We Need to Celebrate Our Work-Life
Balance is an issue that impacts people from new college hires to CEOs, and anyone with high ambitions will continually grapple with it. I believe the struggle for work/life balance is a key contributor to the low retention rate of women in technology. In the semiconductor industry, for every woman engineer, there are ten men. Despite rapid cultural changes that have resulted in men are becoming more engaged in family duties, there is still the pressure and expectation for women to take the lead in raising children.
Working for a global company makes this even more difficult. (Coincidentally, I am writing this from a plane as I fly to Shanghai.) I lead teams around the world and in a 24-hour day there is not one hour that someone on my team isn’t awake and working. No matter how late my meetings run or how empty my inbox is when I go to sleep, I wake to a pile of new emails.
Having the ability to connect to work from anywhere, and at any time, is both a blessing and a curse. It allows women more possibilities but also creates more expectations. When I first started working, there was no way to dial in to meetings from home, cell phones were rare, and people generally left their work at the office at the end of the day. This meant that, when I decided to step back a bit from my career after I had children, it was a true disconnect.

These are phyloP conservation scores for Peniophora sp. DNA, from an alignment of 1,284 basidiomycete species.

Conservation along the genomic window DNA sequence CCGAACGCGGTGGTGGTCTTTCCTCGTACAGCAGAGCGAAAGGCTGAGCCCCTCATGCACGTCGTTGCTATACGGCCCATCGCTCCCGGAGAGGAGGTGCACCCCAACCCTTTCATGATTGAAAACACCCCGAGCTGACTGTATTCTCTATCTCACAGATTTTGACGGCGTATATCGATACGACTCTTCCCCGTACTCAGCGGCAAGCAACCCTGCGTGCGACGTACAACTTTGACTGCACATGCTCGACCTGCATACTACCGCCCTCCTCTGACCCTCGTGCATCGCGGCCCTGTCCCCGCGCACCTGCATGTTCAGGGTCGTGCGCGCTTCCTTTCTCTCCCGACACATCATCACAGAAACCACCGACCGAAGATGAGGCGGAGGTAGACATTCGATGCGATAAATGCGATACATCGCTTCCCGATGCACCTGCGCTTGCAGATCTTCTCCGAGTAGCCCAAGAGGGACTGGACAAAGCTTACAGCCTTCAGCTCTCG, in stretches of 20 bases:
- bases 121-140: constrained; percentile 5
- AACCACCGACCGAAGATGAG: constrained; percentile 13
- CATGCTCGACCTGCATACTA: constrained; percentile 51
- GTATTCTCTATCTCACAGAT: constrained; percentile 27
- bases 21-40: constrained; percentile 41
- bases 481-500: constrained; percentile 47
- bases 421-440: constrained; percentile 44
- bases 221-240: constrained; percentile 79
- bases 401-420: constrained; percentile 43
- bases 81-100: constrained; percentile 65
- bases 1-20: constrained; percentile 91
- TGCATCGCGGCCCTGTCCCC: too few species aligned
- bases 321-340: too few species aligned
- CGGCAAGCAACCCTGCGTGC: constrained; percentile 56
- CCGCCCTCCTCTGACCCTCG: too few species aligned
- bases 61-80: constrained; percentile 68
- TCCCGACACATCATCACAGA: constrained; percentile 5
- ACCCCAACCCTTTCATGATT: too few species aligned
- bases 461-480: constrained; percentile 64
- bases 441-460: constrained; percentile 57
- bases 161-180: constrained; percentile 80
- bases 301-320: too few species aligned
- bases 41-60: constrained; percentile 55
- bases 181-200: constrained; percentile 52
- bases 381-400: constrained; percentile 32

That slowdown in work engagement did cause me to miss some career opportunities, but I would not have chosen to give up that amazing time I had with my boys. Today, working mothers see more options when it comes to work/life balance, but women who select them are seen as being less committed to their careers. Given the difficulty technology companies have in retaining women, we need to celebrate their choices, not merely allow them. I am an advocate within AMD for allowing women that time, explaining to my peers why it is so important, and telling women that I made a similar choice myself. I know that having both the choice and the support from my family, peers, and management when I was a young mom, kept me in my job. I want other women to get this same opportunity.